Lol.. Haiiii I was born in england.. N i support Pakistan with all passion. And I couldnt get my family to transition over to supporting england haha

Buh on a serious note, Best of luck in your career. Except against Pakistan. :)
 
Best of luck to usman, and to future success.

Breaking barriers like Hashim Amla did.

Now who will be the first caucasian guy to play for Pakistan???? :)) ;-)
 
Civil said:
Best of luck to usman, and to future success.

Breaking barriers like Hashim Amla did.

Now who will be the first caucasian guy to play for Pakistan???? :)) ;-)

that will probably never happen...too much politics.
 
talha.raja said:
that will probably never happen...too much politics.
Nothing to do with politics. There are hardly any European origin Caucasians in Pakistan - why would they live in Pak?

And I doubt that many more would be immigrating to Pak in the next few decades either! :)

Hence, there's no "talent pool" to pick from.
 
For those that may have not read this previously.
 
Best of luck to usman, and to future success.

Breaking barriers like Hashim Amla did.

Now who will be the first caucasian guy to play for Pakistan???? :)) ;-)

Hasn't at least one done so already back in the 50s? Although I think they may have been Anglo-Indians

Edit: he was Anglo-Pakistani, Duncan Albert Sharpe

Here's an article from Chisty Mujahid on minorities who have played for Pak.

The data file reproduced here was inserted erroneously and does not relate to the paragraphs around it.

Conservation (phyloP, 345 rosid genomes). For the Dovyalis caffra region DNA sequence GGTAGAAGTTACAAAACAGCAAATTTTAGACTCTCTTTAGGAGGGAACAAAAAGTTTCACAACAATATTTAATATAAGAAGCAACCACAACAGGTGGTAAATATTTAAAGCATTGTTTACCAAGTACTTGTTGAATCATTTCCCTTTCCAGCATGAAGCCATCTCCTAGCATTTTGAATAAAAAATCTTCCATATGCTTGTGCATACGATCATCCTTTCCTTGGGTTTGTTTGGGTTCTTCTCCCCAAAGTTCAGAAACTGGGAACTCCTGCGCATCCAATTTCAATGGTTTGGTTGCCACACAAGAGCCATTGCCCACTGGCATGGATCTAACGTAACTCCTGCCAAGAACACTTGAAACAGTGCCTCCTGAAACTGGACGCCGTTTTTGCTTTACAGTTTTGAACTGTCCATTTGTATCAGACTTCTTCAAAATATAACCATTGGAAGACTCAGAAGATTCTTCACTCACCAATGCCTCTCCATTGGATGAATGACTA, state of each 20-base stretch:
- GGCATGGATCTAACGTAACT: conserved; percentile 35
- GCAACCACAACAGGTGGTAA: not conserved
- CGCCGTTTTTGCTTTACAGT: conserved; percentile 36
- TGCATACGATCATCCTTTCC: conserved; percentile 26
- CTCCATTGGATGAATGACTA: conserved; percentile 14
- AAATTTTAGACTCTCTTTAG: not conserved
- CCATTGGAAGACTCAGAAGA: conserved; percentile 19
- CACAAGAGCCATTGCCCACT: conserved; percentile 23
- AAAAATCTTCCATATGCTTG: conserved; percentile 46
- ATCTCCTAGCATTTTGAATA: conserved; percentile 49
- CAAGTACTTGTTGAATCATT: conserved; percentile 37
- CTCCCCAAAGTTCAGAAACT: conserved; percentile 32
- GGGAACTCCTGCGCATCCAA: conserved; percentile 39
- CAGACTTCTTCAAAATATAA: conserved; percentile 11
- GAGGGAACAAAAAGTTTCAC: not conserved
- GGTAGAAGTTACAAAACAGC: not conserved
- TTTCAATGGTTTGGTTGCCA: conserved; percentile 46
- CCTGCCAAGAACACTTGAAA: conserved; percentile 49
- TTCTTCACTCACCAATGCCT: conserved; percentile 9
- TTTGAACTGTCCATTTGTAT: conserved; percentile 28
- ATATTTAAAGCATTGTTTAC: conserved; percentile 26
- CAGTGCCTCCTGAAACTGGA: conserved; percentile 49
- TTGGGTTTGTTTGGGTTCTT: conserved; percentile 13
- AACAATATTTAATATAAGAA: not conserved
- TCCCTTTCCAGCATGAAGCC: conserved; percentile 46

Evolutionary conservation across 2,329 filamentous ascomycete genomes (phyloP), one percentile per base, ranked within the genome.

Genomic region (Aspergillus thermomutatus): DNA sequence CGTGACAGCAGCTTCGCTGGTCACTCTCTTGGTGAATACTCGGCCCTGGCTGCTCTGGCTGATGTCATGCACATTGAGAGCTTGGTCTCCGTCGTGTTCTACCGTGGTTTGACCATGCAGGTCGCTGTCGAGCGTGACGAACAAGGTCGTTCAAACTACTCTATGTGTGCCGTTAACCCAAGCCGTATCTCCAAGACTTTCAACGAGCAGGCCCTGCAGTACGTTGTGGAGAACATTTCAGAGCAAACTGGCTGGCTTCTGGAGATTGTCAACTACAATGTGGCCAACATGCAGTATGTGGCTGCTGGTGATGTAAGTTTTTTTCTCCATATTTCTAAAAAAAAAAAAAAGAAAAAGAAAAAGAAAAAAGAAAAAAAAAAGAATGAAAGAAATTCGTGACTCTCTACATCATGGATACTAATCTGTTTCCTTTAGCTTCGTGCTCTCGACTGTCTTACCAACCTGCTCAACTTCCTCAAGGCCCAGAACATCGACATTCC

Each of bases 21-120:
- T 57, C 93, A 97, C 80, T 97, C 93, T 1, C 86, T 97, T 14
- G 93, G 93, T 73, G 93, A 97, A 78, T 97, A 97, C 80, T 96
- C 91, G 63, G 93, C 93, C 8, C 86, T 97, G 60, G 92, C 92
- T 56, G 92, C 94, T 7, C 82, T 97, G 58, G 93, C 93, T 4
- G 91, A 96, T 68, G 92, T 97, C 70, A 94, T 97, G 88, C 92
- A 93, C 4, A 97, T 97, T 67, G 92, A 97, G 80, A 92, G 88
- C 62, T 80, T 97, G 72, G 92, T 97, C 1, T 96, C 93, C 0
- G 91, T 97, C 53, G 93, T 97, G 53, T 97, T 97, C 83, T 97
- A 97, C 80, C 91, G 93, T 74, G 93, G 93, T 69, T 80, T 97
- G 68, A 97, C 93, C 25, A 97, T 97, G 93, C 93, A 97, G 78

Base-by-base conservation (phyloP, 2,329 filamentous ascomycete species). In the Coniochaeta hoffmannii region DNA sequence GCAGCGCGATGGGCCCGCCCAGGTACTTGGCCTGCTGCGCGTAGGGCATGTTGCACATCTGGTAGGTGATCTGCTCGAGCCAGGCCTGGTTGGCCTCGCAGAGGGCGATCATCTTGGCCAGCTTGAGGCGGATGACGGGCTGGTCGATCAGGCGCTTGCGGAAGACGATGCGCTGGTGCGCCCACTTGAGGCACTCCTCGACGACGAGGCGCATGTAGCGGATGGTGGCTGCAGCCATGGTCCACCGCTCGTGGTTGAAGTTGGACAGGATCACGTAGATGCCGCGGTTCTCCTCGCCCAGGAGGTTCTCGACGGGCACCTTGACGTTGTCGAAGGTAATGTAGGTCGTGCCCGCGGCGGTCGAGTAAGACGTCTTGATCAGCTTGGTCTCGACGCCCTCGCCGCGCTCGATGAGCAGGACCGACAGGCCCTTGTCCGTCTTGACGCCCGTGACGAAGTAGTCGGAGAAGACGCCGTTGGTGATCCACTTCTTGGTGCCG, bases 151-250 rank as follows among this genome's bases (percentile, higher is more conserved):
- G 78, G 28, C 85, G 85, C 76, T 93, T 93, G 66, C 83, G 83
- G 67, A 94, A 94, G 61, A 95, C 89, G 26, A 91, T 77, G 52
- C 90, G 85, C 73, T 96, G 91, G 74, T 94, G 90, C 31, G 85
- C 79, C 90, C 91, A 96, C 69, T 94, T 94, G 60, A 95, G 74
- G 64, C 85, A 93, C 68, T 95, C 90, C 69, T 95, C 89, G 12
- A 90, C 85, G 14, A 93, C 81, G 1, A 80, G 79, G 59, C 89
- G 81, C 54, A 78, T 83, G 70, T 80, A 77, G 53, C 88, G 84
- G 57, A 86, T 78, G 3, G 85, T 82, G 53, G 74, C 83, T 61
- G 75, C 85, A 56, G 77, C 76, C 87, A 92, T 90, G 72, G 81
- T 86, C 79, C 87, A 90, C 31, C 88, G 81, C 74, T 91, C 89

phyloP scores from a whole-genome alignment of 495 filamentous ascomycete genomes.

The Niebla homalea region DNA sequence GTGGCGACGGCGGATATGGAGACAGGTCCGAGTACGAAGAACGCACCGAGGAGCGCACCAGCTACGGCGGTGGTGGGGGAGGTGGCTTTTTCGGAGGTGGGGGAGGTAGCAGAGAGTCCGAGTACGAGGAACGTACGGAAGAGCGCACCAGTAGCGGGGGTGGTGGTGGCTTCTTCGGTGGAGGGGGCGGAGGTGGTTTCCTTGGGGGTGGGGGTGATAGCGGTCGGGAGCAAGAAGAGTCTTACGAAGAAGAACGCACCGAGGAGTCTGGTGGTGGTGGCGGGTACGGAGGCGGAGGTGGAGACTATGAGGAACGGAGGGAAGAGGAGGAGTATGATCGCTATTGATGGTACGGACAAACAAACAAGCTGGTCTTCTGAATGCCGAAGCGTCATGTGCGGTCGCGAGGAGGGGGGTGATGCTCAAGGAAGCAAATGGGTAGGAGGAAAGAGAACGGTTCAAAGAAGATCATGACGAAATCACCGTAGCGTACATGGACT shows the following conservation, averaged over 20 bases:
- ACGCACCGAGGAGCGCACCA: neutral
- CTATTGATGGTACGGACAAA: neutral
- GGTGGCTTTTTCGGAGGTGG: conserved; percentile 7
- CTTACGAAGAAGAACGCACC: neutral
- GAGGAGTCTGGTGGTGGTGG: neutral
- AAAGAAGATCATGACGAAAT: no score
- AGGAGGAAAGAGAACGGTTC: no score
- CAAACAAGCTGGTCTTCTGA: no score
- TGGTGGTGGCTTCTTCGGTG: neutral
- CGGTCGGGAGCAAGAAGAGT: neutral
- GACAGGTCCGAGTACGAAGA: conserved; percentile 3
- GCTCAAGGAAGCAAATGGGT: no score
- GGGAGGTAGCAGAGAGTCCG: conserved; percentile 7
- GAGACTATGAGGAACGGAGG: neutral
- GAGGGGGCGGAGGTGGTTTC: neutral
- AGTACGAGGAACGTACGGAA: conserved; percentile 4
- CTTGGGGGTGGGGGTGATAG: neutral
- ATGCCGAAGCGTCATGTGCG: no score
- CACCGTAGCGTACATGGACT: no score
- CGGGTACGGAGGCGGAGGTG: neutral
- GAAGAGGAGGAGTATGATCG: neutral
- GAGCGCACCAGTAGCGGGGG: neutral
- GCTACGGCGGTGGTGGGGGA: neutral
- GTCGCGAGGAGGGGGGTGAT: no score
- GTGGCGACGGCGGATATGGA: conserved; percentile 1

http://www.indianexpress.com/oldStory/34956/

Btw, good luck to Khawaja on his international career.
 
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seen him bat a few times now (although not in the 2nd innings of this test yet).

My observations are that he stands too far across and then also shuffles across, which leaves him on off stump nearly. Their are multiple consequences of this.

1. He ends up playing at balls outside the off stump that he could easily leave.
2. As he is so far across, he becomes a massive lbw candidate, esp in australia, SA, Eng, where the DRS is used in nearly every series.
3. It also exposes his leg stump so there is more chance of being bowled round his legs.

I think in 1st class cricket you can get away with a lot more, as the quality of umpires is not the same, neither is their much television coverage (no DRS).

Surprised the coaches have not pointed out these shortcomings, cause if he continues doing so, and fails, then i think the blame is on khawaja as well as the coaches who have failed to correct these mistakes.
 
Played real well today, must have been angry to get out right before stumps.
 
I would invite him to play competitive domestic cricket in Pakistan

I know, in the past he said, "No".
But things have changed.

May be it's due to extremely tough competition in Australia, may be there is hint of racial bias, may be it's his own short comings and frustration but, his future looks pretty much done and dusted in Australia.